The information in this page will help to answer some of the questions you may have about posterior vitreous detachment. If you have any further questions or concerns, please do not hesitate to speak to the doctor or nurse caring for you.

What is posterior vitreous detachment?

Posterior vitreous detachment is an eye condition. The vitreous is the clear, jelly-like substance that fills the space at the back of the eye and provides nutrients to your eye.

With posterior vitreous detachment, this jelly becomes more liquid and comes away or separates from the retina (the light sensitive layer at the back of your eye). It then starts to move around.

Posterior vitreous detachment is not a retinal detachment.

Posterior vitreous detachment does not permanently affect your eyesight.

Within the PDF below, see Figure 1: Normal eye & Figure 2: Vitreous detachment

What causes posterior vitreous detachment?

With increasing age, the vitreous jelly changes and becomes more liquid. It slowly pulls away from the inside surface of the eye without causing damage to the retina in 9 out of every 10 patients.

Posterior vitreous detachment is a common condition and mostly affects people over the age of 50 years. There is nothing you can do to prevent it.

What are the signs and symptoms?

You may experience:

  • Flashing lights like little flickers in the periphery (edges) of your vision.
  • Black floaters in your vision that look like small spiders or tadpoles. These floaters move around and then settle as the eye rests.

Symptoms rarely happen in both eyes at the same time.

How is posterior vitreous detachment diagnosed?

An ophthalmologist (specialist eye doctor), optometrist or nurse practitioner will put eye drops into your eye to dilate (enlarge) your pupil. This will allow them to look at the middle and back of your eye with a microscope. The eye drops will affect your vision and make things appear blurred which usually lasts for 3 to 4 hours. You must not drive while your vision is affected.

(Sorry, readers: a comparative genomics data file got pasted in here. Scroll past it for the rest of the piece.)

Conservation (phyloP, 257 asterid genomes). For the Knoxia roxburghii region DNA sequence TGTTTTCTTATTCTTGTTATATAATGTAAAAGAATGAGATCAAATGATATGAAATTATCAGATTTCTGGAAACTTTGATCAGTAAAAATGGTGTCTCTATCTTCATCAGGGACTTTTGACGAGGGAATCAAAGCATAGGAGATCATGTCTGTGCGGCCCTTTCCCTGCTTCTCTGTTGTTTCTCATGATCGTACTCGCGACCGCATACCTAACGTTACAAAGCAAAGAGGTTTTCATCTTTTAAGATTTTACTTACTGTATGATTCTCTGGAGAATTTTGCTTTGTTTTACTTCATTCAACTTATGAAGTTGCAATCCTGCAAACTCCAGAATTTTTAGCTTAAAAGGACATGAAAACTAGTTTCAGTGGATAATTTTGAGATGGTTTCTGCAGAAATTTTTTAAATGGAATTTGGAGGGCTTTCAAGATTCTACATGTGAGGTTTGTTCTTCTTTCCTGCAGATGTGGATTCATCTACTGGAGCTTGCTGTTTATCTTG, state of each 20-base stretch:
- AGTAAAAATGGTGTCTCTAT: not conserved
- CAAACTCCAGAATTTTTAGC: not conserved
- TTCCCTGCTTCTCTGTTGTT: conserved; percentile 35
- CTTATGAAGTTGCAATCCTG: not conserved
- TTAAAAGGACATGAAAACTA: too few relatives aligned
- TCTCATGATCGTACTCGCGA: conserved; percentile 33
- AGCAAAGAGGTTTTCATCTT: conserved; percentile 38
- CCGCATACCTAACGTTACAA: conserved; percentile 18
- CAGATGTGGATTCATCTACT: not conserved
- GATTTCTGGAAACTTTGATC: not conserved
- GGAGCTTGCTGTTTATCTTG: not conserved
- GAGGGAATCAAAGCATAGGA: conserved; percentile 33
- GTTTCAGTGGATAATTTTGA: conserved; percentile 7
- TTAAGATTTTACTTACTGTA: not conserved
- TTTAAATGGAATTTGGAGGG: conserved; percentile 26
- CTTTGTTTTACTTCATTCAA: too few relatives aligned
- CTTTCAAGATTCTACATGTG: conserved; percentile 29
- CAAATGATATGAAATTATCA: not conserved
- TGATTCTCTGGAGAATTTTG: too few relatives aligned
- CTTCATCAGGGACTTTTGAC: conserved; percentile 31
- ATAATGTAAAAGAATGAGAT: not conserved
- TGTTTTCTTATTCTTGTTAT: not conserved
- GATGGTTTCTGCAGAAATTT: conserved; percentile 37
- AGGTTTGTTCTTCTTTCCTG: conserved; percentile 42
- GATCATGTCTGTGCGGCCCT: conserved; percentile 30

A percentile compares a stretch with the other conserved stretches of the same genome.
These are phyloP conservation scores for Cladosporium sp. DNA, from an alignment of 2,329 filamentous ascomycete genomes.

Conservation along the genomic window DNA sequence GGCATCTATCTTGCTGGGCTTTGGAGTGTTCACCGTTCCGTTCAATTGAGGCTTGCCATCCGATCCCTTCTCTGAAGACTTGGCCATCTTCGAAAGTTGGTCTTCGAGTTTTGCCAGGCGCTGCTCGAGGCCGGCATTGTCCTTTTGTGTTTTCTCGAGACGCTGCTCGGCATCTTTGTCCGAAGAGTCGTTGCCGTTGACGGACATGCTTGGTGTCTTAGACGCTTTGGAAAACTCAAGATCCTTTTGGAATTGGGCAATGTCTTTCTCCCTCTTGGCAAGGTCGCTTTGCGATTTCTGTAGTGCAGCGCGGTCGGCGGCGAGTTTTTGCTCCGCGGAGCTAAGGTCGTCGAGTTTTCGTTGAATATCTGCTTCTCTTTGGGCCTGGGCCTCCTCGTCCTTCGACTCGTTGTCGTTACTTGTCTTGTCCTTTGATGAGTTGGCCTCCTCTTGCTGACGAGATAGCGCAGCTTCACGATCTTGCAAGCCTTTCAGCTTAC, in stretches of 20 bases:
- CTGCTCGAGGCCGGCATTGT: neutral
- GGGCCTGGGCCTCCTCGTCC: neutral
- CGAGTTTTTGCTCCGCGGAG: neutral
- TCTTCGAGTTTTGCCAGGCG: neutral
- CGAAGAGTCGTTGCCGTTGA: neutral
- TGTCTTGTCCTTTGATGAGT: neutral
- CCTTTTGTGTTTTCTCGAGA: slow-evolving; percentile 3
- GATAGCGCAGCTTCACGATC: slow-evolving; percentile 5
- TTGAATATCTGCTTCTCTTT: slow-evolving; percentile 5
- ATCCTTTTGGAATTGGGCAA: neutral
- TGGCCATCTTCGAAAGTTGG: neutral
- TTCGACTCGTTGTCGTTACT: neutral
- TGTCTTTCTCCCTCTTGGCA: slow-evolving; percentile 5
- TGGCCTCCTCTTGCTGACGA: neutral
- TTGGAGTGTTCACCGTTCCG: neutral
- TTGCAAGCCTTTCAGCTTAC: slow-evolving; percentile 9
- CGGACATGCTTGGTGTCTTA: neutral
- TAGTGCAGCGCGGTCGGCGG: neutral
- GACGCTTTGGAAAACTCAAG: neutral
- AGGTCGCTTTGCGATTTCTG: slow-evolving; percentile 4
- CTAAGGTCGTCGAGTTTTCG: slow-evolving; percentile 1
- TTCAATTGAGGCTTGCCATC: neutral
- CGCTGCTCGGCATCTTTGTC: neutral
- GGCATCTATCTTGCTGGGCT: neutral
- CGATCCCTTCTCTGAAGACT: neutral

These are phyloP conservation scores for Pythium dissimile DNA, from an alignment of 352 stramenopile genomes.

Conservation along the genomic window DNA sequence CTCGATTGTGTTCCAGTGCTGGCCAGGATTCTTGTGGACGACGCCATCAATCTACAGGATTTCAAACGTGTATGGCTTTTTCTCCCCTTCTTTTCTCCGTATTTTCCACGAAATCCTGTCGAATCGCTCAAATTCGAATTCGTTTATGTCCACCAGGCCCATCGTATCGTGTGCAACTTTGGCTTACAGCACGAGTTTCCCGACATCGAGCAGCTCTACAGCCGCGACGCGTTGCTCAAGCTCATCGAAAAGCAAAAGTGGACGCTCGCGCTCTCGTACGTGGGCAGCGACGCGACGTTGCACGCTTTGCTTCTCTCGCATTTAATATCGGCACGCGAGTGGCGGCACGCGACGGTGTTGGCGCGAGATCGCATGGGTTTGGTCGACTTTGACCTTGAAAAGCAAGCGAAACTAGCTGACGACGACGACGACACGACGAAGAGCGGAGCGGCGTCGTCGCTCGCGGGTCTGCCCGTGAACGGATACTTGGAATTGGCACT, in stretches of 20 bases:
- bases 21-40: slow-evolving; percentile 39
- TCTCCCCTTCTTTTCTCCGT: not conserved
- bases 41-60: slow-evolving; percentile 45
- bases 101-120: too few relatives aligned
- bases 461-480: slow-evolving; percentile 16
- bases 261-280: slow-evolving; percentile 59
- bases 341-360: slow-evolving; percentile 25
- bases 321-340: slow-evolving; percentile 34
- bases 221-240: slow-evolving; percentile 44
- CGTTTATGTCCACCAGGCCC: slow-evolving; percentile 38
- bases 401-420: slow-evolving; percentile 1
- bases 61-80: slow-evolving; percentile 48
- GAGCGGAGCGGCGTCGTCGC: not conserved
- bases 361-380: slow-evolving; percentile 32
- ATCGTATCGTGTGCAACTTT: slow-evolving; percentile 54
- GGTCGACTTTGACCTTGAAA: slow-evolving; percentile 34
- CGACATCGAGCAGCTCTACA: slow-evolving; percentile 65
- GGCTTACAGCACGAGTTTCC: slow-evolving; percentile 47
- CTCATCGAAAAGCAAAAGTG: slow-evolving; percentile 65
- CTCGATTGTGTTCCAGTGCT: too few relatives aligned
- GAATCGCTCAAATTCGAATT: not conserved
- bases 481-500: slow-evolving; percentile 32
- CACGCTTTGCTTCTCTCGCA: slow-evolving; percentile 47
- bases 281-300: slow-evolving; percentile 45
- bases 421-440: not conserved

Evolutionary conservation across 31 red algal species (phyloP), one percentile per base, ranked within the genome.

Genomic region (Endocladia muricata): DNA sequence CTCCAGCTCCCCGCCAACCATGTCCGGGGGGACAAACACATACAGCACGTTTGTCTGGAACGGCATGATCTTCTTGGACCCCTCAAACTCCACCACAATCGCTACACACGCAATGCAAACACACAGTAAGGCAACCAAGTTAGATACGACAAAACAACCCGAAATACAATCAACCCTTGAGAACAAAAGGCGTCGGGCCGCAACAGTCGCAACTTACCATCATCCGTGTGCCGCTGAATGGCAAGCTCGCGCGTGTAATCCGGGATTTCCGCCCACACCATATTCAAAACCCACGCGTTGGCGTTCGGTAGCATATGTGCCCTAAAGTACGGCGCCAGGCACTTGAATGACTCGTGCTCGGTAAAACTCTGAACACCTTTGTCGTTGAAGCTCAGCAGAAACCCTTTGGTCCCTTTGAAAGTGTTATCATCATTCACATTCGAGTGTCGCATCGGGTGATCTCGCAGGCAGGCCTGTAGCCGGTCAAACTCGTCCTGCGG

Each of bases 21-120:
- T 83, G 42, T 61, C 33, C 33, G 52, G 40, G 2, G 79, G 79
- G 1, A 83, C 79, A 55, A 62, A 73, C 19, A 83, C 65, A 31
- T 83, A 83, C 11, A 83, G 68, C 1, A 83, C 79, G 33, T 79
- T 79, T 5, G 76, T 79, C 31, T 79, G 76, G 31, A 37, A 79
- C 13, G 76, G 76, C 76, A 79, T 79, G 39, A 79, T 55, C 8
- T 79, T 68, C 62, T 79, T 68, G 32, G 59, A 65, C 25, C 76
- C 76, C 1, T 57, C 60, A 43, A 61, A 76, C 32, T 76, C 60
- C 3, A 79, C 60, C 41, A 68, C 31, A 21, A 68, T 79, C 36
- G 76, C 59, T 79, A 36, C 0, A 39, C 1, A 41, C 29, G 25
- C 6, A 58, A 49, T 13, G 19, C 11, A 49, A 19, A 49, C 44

What treatments are available?

There is no treatment available for posterior vitreous detachment. By having your eyes checked, you can be reassured that this is the cause of your symptoms and nothing more serious. You may find the symptoms irritating at first but they will settle and gradually become easier to live with. The effect of floaters may be reduced by wearing dark glasses, especially in sunny conditions or when looking at brightly lit surfaces.

Is there anything I should look out for?

You should contact the eye department via the triage line as soon as possible if the symptoms become worse and you notice:

  • an increase in flashing lights.
  • an increase in the number or size of floaters.
  • a black shadow or a curtain effect coming over your vision.
  • sudden deterioration in your vision.

These could be the signs of a tear in your retina. This happens if the vitreous is so firmly attached to the retina that it pulls and tears the retina as it moves away. This is not common and can be treated to reduce the chance of vision loss.

Contact information

Eye Triage

Tel: 0300 422 3578

Monday to Friday, 8:00am to 1:00pm and 2:00pm to 6.00pm

Out of the above hours, calls will be diverted to the eye doctor on call.

Further information

Royal National Institute of Blind People (RNIB)

This is a charity offering information on many different eye conditions. RNIB can also provide information in large print or in audio formats.

Helpline: 0303 123 9999



For the RNIB information about Posterior vitreous detachment please visit

Printable version of this page

Posterior vitreous detachment GHPI1588_08_23 Department: Ophthalmology Review due: August 2026 PDF, 302.6 KB, 4 pages
Reference number GHPI1588_08_23
Department Ophthalmology
Review due August 2026